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One, we have always suggested that the quality of independent directors is imperative. Forget SOX as a prerequisite. A well-managed company should never feel threatened by the number of independent directors challenging consensus in the boardroom. Good governance is being open to constructive criticism. If a company has lacked strategic direction for years, a fresh perspective from independent minds is invaluable. Our greatest criticism gleaned from the published data is the high concentration of the three A’s (attorneys, accountants and academics) as independent directors which is more acute the smaller the company. Diversity (of opinion) on boards is imperative but the figures suggest a group think mentality (Kintaro-ame) approach skewed to such a narrow field of professions limits innovation as no two companies are alike. How do authorities change it?

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Simply, secondly, and more importantly we think that companies need to introduce proper incentive structures for executives. Our studies show that companies tend to perform better when board members (insiders) have a higher proportion of their remuneration linked to stock performance. Stock incentives, especially in larger corporations, are often a minuscule part of total compensation for leaders. So much so that there is little incentive to focus on chasing real returns through more aggressive strategy. Fix this and independent director selection will be more serious.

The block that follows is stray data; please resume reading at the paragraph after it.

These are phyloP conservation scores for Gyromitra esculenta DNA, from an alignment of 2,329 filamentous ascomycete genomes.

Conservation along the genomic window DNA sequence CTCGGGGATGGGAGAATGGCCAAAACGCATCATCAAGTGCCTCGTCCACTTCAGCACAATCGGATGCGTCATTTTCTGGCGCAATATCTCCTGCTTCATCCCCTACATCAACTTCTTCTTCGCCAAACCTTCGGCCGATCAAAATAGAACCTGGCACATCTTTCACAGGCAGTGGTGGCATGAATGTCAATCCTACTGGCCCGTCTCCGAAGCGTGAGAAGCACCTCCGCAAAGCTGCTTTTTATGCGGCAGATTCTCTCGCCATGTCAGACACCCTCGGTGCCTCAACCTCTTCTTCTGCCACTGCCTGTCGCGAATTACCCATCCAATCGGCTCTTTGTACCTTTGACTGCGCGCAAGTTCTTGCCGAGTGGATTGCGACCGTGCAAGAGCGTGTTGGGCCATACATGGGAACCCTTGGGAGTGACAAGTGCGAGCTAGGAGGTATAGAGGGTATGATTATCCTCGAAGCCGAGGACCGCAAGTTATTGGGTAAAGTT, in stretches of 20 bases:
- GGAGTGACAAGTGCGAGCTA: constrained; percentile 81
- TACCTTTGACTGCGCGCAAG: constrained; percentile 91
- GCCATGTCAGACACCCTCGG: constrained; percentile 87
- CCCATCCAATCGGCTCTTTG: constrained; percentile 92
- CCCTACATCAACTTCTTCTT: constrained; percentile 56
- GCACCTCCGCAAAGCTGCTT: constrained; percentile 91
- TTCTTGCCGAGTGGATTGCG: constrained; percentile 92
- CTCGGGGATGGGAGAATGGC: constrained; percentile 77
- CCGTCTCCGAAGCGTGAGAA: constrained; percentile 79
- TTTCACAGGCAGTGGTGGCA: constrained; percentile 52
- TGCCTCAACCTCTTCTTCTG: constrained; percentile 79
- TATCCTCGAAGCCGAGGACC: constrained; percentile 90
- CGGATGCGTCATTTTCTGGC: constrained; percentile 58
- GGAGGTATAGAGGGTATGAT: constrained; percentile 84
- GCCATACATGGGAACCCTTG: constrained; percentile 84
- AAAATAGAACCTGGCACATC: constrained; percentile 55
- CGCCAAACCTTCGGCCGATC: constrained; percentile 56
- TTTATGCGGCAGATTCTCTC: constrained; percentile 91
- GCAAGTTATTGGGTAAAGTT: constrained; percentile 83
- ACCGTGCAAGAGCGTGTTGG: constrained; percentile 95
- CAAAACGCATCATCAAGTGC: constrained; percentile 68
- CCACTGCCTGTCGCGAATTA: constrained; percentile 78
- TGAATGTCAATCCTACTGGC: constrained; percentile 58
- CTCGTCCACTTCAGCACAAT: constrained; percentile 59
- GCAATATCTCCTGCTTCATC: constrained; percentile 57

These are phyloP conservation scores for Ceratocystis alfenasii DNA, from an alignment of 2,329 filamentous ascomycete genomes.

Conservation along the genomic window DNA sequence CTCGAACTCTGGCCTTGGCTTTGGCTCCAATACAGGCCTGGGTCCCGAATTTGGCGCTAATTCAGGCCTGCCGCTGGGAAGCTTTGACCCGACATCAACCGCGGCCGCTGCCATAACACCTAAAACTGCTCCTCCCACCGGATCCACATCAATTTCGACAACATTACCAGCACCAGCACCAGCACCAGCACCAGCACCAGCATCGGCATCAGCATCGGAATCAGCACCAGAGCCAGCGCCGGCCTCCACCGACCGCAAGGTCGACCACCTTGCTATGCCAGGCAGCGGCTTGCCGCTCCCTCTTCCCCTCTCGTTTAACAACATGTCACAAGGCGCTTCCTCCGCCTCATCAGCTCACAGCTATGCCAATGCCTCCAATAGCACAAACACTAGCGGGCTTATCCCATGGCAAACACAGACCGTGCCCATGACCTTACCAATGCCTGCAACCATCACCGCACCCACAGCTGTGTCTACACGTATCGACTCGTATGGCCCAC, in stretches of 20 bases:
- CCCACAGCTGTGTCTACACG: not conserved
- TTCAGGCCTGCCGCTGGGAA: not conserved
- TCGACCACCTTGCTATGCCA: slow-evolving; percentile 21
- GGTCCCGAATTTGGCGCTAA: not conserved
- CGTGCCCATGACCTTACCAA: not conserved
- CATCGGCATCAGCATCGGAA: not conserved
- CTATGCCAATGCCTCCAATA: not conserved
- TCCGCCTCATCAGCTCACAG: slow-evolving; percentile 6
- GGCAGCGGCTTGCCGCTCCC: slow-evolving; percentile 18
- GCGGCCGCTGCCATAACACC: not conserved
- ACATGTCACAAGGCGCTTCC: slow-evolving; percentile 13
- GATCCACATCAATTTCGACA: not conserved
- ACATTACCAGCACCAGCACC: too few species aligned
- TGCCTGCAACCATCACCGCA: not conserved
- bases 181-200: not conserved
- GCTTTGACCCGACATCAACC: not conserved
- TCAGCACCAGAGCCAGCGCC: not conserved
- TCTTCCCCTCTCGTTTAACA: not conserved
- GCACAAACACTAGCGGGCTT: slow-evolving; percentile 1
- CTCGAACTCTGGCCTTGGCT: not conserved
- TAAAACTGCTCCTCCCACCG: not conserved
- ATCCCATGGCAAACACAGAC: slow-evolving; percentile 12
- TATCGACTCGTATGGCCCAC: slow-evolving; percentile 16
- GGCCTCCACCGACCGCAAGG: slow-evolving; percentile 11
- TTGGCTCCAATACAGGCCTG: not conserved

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Third and finally, we think that the authorities should encourage corporates to adopt English language financial materials. A growing number are but the pace is slow. By doing so would invite more eyes from investors in markets where shareholder returns are prioritised. This would create an environment that would encourage Japanese corporates to unlock shareholder value. The JPX would accrue large upside. Not only would it gain more status as a proper global exchange, it would invite higher activity which would improve liquidity which is a virtuous circle for a financial exchange.

In short, Japan remains by and large a masterclass in risk avoidance. Until company executives have performance linked remuneration structures we believe independent directors will do little to help drive shareholder returns. Kintaro-ame independent director selection is not the way forward. By prioritising the linkage of remuneration, driven by higher disclosure via English language we think the ultimate aims of The Code can be achieved and the soft corporate governance approaches we have seen to date with the failures of Toshiba, Sharp and Olympus can be consigned to history.

2017 Full report